A study done by Wainwright (7) conducted FMVSS 207 static testing and FMVSS 208 frontal barrier testing on a proposed integrated seating system design. During the design process, they found that a seat structure that is too stiff and has no energy absorption could result in both unwanted rebound and in higher occupant loads. After several sled tests, they found that an angle of 12° permanent seat-back deformation reduced the unwanted load and rebound on the occupant. This study also illustrated the need for controlled, non-elastic yielding of the seat back to optimize occupant protection. The WCSS designers must also consider such approaches to enhance wheelchair-occupant protection in a crash.

   As shown in Table 2, all WCSS had only minimal permanent seat-back deformation. The Orbit WCSS had the smallest deformation (0.1°) and the Tarsys WCSS had the largest deformation (1.2°), which is still quite small. The low permanent deformation values indicate that little energy was absorbed by the WCSS during loading. Such performance characteristics may cause excessive rebound due to the energy transfer from the motor vehicle directly to the wheelchair-seated occupant. As indicated by previous motor vehicle seat studies, this direct transfer of energy to the occupant can also produce higher (unwanted) occupant loads.

   As part of the NHTSA research plan to define guidelines for modification to FMVSS 207, a study was conducted to evaluate the moment-deflection characteristics of motor vehicle seats backs (11). Twenty-five different seats were tested using the FMVSS 207 moment test protocol. Average yield strength of the seat backs was found to be 6814±1878 in-lb, while average ultimate strength was found to be 11266±3275 in-lb. The average angular rotation from initial position at the FMVSS 207 moment limit (3,300 in-lb) was found to be 8.7°. The average stiffness of the seat backs was 576±249 in-lb/°. The maximum stiffness was found to be 1,191 in-lb/° and the minimum stiffness was 216 in-lb/°. Using the same approach to determine stiffness of the WCSS, we find the following stiffness values: 375 in-lb/° (Orbit), 1,650 in-lb/° (Tarsys) and 825 in-lb/° (LaBac). Both adult WCSS (Tarsys and LaBac) exceed the average stiffness of NHTSA-evaluated auto seat backs (576 in-lb/°). The pediatric WCSS (Orbit) stiffness is lower than the auto seat-back average. Adult WCSS (Tarsys and LaBac) seat back rotation (2.0° and 4.0°, respectively) at the FMVSS moment limit were lower than the average motor vehicle seat-back rotation (8.7°) at the same moment. The pediatric WCSS seat-back rotation (Orbit, 8.8°) was near the motor vehicle seat back average of 8.7°. These comparative findings would suggest that adult, independent frame WCSS have stiffer seat backs than the average motor vehicle seat back.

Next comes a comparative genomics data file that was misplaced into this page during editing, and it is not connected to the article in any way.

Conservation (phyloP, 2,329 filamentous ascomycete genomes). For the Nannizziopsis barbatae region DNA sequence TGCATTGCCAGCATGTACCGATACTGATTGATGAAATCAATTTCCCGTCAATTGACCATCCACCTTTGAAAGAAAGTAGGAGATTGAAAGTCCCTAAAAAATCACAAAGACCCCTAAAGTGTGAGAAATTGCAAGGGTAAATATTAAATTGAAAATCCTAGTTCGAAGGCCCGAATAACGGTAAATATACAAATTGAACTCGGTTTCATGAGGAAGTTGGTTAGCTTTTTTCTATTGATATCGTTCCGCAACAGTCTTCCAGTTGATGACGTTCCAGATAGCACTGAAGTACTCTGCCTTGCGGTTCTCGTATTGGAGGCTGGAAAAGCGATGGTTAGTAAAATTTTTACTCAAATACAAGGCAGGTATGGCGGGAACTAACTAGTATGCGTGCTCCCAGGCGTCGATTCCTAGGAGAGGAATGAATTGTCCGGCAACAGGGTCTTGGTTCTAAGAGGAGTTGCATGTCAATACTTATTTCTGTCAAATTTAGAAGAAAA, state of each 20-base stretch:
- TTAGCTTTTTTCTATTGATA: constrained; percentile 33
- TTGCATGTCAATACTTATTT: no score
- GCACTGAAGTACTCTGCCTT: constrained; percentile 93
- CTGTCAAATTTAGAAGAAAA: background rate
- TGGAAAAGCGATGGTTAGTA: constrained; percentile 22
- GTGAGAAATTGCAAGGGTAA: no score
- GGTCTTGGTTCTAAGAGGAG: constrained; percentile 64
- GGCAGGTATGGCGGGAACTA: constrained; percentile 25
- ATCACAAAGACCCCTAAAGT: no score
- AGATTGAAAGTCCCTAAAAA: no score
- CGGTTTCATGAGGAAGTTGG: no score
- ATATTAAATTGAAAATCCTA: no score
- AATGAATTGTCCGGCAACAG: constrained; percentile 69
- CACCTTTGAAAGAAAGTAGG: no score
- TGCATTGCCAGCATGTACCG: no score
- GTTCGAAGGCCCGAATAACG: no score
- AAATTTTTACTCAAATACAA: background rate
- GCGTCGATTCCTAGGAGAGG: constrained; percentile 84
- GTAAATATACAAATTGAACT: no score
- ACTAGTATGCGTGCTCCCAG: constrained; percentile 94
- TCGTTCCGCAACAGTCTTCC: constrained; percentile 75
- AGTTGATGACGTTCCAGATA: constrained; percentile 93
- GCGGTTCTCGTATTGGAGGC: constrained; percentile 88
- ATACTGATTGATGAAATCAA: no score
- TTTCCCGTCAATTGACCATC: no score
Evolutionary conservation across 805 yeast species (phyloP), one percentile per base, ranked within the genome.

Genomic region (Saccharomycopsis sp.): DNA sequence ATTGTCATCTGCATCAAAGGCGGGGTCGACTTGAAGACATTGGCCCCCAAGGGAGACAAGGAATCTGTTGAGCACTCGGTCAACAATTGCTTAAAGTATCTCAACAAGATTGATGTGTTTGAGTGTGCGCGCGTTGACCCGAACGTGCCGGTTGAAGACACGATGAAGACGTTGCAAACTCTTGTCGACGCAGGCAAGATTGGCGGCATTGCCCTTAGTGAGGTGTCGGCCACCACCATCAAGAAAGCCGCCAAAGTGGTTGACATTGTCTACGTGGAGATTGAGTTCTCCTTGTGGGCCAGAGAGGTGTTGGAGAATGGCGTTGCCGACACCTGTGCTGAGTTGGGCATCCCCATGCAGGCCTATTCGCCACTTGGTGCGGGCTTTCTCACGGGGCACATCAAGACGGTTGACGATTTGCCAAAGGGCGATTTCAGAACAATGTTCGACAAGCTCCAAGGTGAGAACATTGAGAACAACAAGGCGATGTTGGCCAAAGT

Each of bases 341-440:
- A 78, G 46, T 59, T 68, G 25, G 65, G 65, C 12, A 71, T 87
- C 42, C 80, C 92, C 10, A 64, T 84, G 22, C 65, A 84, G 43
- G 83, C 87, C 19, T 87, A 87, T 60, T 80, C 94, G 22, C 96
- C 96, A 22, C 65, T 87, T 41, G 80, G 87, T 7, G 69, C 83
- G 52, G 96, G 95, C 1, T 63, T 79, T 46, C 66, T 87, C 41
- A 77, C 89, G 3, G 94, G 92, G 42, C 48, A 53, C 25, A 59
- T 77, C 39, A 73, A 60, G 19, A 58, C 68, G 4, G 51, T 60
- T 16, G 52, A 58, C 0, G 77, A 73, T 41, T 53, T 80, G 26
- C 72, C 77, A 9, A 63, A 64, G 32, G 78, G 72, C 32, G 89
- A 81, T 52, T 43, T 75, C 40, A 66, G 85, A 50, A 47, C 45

Our findings on WCSS seat-back stiffness can also be compared to an earlier study conducted by Warner (8). In this study, 61 motor vehicle seats were evaluated under static loading conditions. The average stiffness was 135 lb/in, with a maximum of 606 lb/in and a minimum of 40 lb/in. These values were calculated using the load associated with the 3,300 in-lb moment test (approximately 235 lb) and the rearward deflection of the seat back measured at the point of load application. It is important to note that Warner applied the load to the seat back at 14 in above the seated reference plane (ASRP), whereas our moments were applied at 19.25 in ASRP for the Orbit, 15.75 in ASRP for the Tarsys and 18.25 in ASRP for the LaBac. Although our loads were applied higher on the seat backs, the Tarsys WCSS seat back appeared stiffer than the average Warner-evaluated motor vehicle seat back (see Table 3). The LaBac WCSS stiffness is close to the average Warner value and the Orbit (pediatric WCSS) appears less stiff than the average Warner seat-back stiffness. Without applying our loads at the same point as Warner, we can only make approximate comparisons between our seat-back stiffness values and those determined by Warner.

   These comparisons to motor vehicle seats are similar to the comparisons done with more recent NHTSA-evaluated seat-back stiffnesses, described above. Such findings suggest that the evaluated adult WCSS are not yielding in their designs, and may, in fact, be more rigid than desired in a crash. Wheelchair occupants may be subjected to increased loading transmitted from the vehicle and seating system during rear impact or rebound. Although the tested WCSS appear to have adequate strength, designs that introduce controlled energy absorption through permanent deformation could improve wheelchair-occupant crash safety.

CONCLUSION